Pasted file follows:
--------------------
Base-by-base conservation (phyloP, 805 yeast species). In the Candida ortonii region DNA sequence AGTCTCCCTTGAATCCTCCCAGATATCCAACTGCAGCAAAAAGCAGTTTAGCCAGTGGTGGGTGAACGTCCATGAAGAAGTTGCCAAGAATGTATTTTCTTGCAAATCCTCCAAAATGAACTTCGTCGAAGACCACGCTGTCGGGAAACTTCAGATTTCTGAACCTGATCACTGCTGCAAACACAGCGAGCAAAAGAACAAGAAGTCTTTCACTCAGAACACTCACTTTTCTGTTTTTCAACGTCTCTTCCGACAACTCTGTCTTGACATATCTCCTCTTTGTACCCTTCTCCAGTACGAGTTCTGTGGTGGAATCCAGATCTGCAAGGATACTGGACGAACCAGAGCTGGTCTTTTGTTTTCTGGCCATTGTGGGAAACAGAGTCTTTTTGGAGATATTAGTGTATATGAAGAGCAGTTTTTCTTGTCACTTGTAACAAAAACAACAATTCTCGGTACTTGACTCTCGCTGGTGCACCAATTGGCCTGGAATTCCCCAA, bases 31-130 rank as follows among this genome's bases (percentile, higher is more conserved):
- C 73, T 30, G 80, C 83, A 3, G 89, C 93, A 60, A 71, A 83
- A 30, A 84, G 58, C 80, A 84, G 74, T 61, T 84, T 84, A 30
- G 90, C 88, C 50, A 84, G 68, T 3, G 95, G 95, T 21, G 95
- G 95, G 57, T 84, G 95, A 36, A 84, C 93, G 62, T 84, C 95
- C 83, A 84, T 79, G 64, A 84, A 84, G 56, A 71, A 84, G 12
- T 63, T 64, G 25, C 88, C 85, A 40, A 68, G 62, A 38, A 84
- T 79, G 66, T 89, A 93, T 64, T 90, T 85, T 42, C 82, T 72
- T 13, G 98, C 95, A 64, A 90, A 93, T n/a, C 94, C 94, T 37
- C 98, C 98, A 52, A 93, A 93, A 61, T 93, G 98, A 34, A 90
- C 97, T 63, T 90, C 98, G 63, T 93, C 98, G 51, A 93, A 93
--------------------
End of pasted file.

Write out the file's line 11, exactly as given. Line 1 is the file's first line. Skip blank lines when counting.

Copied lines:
- C 97, T 63, T 90, C 98, G 63, T 93, C 98, G 51, A 93, A 93